As humans, we have strange habits. For instance, we usually value the first and the last, but overlook the middle. Think movies (plot development is so trite), families (the middle child, often forgotten) and cars makers (that mid-size sedan). Oftentimes the sedan, coming in not too hot and not too cold, gets neglected and ignored. But in the case of Lexus, their middle man, the 2015 GS 350 ($48,600), is not to be overlooked — and with the F Sport trim, it certainly won’t be.
The base GS 350 is a decent-enough car, well styled and with adequate performance (and it only costs $48,600). But with a $4,825 upgrade to F Sport, you get what amounts to essentially an entirely new car, and a much better one.
When Lexus dropped off this Ultra White GS 350 F Sport, I immediately liked what I saw. My eyes were drawn to the 19-inch dark graphite alloy wheels, the upgraded spindle grille and the rear valance and spoiler. The F Sport interior brings a special steering wheel with a shape reminiscent of the LFA’s — a black headliner, striated aluminum inserts in the dash and aluminum pedals. It’s by no means a track car, but these well-appointed accents make a world of difference adapting it from just another luxury car to one made for someone who actually gives a crap.
Engine: 3.5-liter V6
Torque: 338 lb-ft
Drive System: RWD
0-60 mph: 5.7 seconds
Top Speed: 143 mph (limited)
MPG: 19/29/23 city/highway/combined
MSRP: $53,425 (base) / $59,200 (as tested)
The comfy leather and aluminum interior is easy on the eyes (and glutes), but it’s got brains as well. New for 2015 is Siri Eyes Free, integrating your phone into the car’s speech feature, a giant 12.3-inch screen configurable to three different functions (i.e. one screen is music, while another is navigation). Their Enform infotainment system has apps like iHeart Radio and an internal hard drive to allow pausing of music up to 20 minutes, like a DVR for radio.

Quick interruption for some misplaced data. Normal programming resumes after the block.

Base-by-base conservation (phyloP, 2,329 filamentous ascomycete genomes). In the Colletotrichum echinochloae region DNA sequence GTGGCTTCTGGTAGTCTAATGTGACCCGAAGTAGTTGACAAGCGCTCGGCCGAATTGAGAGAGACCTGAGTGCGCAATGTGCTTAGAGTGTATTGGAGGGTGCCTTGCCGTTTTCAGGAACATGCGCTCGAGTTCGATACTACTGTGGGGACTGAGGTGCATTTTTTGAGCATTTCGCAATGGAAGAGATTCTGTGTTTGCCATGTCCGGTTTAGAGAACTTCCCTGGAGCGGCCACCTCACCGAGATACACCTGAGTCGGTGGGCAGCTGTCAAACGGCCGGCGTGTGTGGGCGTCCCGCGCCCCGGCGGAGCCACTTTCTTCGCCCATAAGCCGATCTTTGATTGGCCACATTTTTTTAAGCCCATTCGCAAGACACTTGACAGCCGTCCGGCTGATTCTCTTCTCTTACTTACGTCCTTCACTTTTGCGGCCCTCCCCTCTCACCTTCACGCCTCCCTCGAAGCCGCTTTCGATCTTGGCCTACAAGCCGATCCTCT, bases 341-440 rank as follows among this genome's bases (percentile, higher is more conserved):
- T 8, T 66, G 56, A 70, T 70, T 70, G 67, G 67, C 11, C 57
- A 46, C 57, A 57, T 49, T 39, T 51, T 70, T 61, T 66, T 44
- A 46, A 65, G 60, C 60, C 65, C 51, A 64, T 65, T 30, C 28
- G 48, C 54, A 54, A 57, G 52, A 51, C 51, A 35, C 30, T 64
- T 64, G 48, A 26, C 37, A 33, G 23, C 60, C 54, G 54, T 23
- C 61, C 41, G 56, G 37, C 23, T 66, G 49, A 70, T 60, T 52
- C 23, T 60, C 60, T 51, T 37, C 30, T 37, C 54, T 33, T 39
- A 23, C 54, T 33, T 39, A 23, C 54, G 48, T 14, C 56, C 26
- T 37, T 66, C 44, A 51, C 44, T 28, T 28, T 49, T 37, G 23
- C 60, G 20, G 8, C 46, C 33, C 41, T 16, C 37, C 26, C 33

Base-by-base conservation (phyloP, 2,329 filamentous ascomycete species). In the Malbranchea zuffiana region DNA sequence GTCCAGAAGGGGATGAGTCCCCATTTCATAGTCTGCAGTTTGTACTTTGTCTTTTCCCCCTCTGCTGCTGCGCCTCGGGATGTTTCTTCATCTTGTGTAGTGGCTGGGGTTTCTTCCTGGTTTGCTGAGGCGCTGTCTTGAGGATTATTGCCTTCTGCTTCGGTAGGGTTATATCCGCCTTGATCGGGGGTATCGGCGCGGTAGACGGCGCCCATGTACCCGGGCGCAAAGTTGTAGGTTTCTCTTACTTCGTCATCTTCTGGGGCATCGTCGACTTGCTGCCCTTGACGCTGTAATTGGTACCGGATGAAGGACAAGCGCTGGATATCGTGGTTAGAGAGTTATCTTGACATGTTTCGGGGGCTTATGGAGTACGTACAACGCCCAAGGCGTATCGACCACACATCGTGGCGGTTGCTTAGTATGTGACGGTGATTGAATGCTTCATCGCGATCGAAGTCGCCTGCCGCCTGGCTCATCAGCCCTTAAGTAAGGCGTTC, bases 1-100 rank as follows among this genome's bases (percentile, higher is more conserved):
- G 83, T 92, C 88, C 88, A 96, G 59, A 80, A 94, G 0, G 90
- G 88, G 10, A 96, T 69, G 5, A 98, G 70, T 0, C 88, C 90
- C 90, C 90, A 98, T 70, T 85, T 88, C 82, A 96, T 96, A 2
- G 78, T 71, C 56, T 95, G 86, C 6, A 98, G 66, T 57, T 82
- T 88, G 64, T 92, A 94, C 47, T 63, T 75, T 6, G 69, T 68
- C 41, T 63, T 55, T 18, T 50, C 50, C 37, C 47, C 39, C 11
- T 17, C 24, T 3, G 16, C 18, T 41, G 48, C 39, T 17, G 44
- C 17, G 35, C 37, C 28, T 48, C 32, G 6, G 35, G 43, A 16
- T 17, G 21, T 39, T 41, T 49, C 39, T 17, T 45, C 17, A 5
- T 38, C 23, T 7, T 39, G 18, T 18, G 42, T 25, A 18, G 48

These well-appointed accents make a world of difference adapting it from just another luxury car to one made for someone who actually gives a crap.
One technology I especially appreciated was Clari-fi, which comes with the 17-speaker 835W crystal-clear Mark Levinson audio system (for $1,380) and essentially uncompresses your digital files, putting them back to their (somewhat) original state. Your Apple Music never sounded so good. Unfortunately, navigating that as well as the rest of the Enform system via Lexus’s mouse-like joystick control was annoying and even worse, distracting while driving.
As far as driving performance, the F Sport upgrade brings with it a boost in performance in the way of those 19-inch wheels, stiffer sport suspension, bigger brakes and upgraded pads, upper and lower grille adjustments, and a rear valance and spoiler. It retains the same 3.5-liter V6 used in the standard GS, but gets a software upgrade adding the “Sport S+” mode, which sharpens the shift points and tightens the suspension and steering. It truly changes the car — in fact, the sport steering, along with the optional dynamic handling package that uses the rear wheels to steer, almost sent me into the curb because turn-in was so much more responsive. I loved it.
Lexus has sometimes been seen as a lower-tier luxury option for those disenchanted with German offerings, but in the past few years Lexus has come into their own with the hyper-rare LFA and more attainable RC F. Granted, the GS still appeals to the type of individual who is enticed by their brochure’s claims that it can “accompany four golf bags“, but at least the F Sport trim is there to step in and not only raise the profile of what you are driving, but also raise the hair on back of your neck.